Fourth, sustainable building practices won't cost you any extra. The LEED house does not disturb wildlife habitats. It produces less construction waste and sends less to landfills.

How to obtain LEED certification

There are two ways to earn LEED points for your home. Your builder can look over the LEED checklist with you and help you either aim to earn full credit or find ways to get as many points as possible by making simple choices. These are just a few:

1. You can build a smaller house. Over the past 50 years, the size of houses has increased while households have shrunk in size. Inefficiently using that space can result in a lot of wasted space. You can make the most of your bedroom space by making it as big as you want, regardless of how you intend to use it.

2. Infill projects are those that are built on land that was previously used for another purpose. You can earn up to 10 location credits for your house.

3. You can build on a smaller lot.

4. You can live close to schools, public transportation, shopping, and walking/biking trails.

5. Choose a detached garage. A breezeway can be built to protect your home from the rain. A breezeway can be used for many other purposes. Another point is to add a bench and shelves for shoe storage. Ask for shoe storage at each door while you're at the same time.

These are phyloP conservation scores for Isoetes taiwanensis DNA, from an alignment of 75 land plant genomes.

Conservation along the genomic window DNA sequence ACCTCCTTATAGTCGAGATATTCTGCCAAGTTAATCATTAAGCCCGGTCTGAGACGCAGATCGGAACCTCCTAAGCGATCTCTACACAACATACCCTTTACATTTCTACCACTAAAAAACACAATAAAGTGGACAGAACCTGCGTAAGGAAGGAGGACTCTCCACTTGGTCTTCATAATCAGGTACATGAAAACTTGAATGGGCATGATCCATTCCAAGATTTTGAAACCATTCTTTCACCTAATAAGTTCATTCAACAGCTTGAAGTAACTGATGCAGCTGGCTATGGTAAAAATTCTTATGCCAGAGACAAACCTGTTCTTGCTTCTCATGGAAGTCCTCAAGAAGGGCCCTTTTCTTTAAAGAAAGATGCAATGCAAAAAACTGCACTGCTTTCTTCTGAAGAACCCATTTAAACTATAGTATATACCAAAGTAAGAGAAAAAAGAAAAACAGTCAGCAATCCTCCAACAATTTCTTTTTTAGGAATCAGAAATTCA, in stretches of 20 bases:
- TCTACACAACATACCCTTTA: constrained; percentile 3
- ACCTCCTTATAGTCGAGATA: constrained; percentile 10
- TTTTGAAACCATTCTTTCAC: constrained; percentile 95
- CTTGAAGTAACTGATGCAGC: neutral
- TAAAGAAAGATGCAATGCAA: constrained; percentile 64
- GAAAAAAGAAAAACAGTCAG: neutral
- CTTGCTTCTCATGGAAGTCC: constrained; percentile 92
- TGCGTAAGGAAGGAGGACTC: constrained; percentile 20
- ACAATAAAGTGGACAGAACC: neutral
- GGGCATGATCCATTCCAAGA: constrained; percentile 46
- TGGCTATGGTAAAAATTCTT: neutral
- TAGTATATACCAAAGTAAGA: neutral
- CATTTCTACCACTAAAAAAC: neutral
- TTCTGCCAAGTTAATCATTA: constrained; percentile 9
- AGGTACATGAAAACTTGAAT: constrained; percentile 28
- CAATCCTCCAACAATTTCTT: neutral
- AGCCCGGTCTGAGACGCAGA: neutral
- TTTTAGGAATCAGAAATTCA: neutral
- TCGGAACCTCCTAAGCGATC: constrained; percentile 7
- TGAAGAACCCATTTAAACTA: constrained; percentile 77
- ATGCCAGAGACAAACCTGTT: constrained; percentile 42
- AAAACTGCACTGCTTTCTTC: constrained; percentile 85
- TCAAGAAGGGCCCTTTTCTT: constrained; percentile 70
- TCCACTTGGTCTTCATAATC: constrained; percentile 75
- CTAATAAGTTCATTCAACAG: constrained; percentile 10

6. You can choose not to install a fireplace.

7. Ask for local materials, concrete with fly ash, recycling construction waste, and other sustainable options.

8. For lighting control, ask for motion detectors and timers.

9. Ask for a central vacuum system.

10. Ask for water-saving faucets and showerheads as well as water-saving irrigation systems for your garden and yard.

11. For insulated hot water pipes, ask.

12. Even if your site is not at high risk of radon, ask for a soil gas venting system.

13. Instead of carpeting walls to walls, consider hardwood flooring. For large areas, you can buy area rugs.

14. Ask for low VOC paints, and other materials. Also, ask about ways to prevent termites from spreading without using poisonous materials. The better, the less wood is used for framing and other tasks.

15. Upgrade your heating and air conditioning filters.

To earn LEED certification, your house must have at least 40 points. These decisions can help you gain even more. These easy LEED points will be well-known to your LEED-certified builder and architect, but they may hesitate before suggesting them. You can be certain that they will be considered when you bring them up. Your architect or builder will be able to see your commitment to building a sustainable home and may offer additional suggestions.

Infill would be a construction here, but infill is more economically viable on larger plots that have enough room for multiple houses.

Source: Richard Spekking


LEED Green Building Rating Systems / U.S. Green Building Council

Is it worth the effort to have your home LEED-certified? / Christie Matheson (How Stuff Works)

How to cheat at LEED for Homes (Carl Seville, Green Building Advisor May 24, 2011)